“I don’t have anything to present to donors,” the MGO said. And his manager, a little impatient, said: “Just look around you. Look at all the things we are doing. Get out there and get familiar with them, and then you will know what to present to donors!”
That sums up the dilemma most every MGO faces as they try to do their best to raise funds for the organization they serve. It is one of the most misunderstood areas in major gift fund raising, one that raises the hackles of many managers who expect their MGOs to go out into the marketplace and “get the money.”
I was in one meeting where we were talking about the need for more resources for the MGOs to present to donors, and the manager went off for over 15 minutes on “she did not understand what the problem is here. For goodness sakes, everyone sitting around this table knows what we do! This is not rocket science. What is the problem?”
So I patiently explained that one of the major reasons her team of very gifted and competent MGOs had not secured larger gifts was because they had nothing to present to donors, that what they did have was general program descriptions and a finance department that was not helpful in giving information and that, given these circumstances, it was impossible to be effective.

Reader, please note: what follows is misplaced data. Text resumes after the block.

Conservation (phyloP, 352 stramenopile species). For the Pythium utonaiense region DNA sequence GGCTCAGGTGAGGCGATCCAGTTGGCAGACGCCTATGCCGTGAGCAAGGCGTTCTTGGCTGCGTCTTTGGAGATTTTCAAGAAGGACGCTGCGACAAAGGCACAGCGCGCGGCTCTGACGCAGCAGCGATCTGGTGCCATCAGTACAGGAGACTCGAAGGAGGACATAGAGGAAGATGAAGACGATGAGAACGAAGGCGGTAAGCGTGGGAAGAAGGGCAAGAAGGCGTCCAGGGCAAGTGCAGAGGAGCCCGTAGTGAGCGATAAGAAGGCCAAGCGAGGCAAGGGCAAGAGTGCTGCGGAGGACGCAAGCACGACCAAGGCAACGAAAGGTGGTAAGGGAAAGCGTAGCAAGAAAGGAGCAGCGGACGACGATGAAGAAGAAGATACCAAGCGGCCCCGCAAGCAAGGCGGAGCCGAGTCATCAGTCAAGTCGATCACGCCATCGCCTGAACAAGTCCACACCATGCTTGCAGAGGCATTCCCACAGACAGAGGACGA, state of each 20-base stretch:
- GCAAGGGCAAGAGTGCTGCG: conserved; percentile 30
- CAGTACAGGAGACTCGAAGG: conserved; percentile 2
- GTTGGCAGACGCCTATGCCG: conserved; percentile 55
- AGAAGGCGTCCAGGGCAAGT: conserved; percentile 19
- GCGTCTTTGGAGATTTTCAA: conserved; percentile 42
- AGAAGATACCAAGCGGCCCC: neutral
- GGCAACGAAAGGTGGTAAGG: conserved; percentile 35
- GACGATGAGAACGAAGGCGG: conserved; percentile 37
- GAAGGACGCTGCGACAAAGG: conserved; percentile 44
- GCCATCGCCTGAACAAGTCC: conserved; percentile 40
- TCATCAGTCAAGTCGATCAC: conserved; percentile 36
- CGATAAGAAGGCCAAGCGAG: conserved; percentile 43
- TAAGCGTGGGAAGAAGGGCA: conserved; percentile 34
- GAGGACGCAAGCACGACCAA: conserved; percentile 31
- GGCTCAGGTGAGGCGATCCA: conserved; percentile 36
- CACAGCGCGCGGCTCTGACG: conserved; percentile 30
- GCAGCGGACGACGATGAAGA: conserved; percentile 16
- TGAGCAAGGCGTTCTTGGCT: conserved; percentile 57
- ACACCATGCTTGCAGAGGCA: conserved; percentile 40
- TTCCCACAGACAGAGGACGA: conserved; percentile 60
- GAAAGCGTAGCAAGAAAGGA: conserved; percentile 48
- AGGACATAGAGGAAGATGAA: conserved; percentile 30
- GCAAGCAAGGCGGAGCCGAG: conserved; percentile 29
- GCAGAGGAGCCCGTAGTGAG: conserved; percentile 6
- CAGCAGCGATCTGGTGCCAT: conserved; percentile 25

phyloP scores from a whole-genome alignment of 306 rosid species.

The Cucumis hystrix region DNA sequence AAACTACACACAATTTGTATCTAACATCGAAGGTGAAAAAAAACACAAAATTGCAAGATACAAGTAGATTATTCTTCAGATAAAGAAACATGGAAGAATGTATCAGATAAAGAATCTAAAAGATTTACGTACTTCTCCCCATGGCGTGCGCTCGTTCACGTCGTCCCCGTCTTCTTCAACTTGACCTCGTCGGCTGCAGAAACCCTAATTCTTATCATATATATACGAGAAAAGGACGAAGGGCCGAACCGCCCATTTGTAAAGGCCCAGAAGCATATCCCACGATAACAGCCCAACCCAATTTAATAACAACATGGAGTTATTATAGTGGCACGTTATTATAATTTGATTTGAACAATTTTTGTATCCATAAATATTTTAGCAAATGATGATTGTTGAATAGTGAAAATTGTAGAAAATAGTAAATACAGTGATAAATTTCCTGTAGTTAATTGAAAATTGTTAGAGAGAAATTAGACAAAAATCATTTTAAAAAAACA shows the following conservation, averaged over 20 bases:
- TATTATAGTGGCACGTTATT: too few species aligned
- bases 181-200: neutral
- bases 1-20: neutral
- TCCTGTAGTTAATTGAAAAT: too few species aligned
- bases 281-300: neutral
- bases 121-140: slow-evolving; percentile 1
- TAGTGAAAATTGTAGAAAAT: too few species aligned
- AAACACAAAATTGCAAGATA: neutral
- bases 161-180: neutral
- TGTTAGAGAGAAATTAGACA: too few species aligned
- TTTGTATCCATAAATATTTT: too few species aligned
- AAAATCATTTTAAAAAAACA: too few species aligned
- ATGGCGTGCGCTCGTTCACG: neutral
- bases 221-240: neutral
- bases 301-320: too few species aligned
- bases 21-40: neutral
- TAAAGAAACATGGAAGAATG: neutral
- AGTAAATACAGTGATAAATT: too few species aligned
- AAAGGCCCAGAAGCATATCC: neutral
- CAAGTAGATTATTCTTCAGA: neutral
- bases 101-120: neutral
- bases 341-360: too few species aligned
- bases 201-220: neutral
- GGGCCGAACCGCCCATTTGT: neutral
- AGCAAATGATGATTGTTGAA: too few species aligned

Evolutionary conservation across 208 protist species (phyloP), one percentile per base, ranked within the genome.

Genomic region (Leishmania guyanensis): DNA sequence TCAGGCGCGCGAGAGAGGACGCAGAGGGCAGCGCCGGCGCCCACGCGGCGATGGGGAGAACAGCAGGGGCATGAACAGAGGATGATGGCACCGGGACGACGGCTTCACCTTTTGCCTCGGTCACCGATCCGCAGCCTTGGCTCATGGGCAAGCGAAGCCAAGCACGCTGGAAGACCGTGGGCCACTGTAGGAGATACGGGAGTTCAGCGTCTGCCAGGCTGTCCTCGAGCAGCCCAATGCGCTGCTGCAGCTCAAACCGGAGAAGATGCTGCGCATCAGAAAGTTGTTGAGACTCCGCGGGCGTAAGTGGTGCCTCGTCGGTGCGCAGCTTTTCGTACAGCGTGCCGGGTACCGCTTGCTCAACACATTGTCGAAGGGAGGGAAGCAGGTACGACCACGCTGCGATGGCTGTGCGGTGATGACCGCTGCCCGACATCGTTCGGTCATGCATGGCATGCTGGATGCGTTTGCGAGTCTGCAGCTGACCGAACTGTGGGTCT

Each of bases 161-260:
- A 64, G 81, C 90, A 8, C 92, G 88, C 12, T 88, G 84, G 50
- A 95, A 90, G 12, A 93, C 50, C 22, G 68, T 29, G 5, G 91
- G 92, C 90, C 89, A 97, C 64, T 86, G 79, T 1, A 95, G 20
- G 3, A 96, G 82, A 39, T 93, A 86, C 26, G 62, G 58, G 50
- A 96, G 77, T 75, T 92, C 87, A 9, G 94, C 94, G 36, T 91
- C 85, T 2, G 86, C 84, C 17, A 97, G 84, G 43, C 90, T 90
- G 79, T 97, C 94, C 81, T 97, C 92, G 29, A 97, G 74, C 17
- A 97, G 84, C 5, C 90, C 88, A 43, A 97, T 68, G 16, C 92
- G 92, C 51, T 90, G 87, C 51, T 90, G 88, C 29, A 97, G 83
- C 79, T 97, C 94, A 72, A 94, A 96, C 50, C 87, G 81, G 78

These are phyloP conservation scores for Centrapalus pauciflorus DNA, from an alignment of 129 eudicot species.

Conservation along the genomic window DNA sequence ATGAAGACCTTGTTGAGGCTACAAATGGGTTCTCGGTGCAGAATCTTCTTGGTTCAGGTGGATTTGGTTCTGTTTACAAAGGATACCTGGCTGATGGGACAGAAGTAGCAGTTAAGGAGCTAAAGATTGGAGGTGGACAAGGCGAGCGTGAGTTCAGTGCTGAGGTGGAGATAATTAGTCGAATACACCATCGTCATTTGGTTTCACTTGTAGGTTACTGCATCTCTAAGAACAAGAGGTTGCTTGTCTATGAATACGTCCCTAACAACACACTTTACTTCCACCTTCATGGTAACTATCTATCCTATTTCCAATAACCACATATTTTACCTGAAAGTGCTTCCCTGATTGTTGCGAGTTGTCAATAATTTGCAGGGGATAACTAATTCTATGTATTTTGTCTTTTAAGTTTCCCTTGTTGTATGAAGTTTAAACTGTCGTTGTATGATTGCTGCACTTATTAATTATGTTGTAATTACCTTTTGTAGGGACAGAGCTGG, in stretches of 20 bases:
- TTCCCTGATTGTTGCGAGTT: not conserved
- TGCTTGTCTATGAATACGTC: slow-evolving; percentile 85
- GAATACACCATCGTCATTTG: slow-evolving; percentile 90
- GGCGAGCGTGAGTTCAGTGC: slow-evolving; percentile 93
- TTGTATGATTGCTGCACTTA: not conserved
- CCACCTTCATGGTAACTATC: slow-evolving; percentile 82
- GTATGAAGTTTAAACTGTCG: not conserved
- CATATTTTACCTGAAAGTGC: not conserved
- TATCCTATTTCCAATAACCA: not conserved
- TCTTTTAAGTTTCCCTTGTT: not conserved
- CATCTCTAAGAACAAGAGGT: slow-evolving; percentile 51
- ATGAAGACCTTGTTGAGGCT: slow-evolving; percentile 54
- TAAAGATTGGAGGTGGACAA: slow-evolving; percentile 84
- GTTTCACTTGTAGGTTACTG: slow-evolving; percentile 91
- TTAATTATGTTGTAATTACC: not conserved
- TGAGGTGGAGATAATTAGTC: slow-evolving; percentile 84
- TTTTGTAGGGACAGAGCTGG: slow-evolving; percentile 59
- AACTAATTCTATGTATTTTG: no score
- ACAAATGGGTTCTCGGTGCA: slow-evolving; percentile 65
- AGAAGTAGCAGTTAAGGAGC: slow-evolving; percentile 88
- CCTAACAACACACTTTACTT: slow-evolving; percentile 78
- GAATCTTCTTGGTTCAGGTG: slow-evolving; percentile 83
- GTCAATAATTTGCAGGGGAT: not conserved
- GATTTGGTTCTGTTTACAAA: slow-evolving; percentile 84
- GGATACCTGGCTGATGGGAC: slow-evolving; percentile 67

The manager was visibly irritated and impatient. But I continued.
I said: “Look at it this way. If this were a manufacturing plant would you expect all the employees to bring their own tools and the raw materials to produce the product? Or if this was a retail store, would you expect all the employees to find and bring in the product they were going to sell and locate shelves, store signage and cash registers in order to process the sales? No, you would provide the product and tools necessary to help the employee do their job. But there is hardly any other example in any organization that I know of, commercial or not, where the employee is not only required to be good at selling and dealing with customers, but they also have to come up with the product to sell.”
The manager was still irritated. But I had made the point. I said that we needed to work together with program, finance and front line people to come up with “products” to present to donors. And that if we did that well, we would see more major donors upgraded and more six- and seven-figures gifts come in. I said that our company had developed a system, the Program Support Portfolio, that could help in the process.
We made progress in that situation. In fact, we have seen more and more managers actually get this and take steps to deal with it, which is why Jeff and I are listing this as another trend to watch in 2015.

There will be an increase in efforts, on the part of fundraising professionals, to package their organization’s budgets so that the donating public can understand how the money is used and what funds are needed, and so that fundraising professionals can be more successful in their work.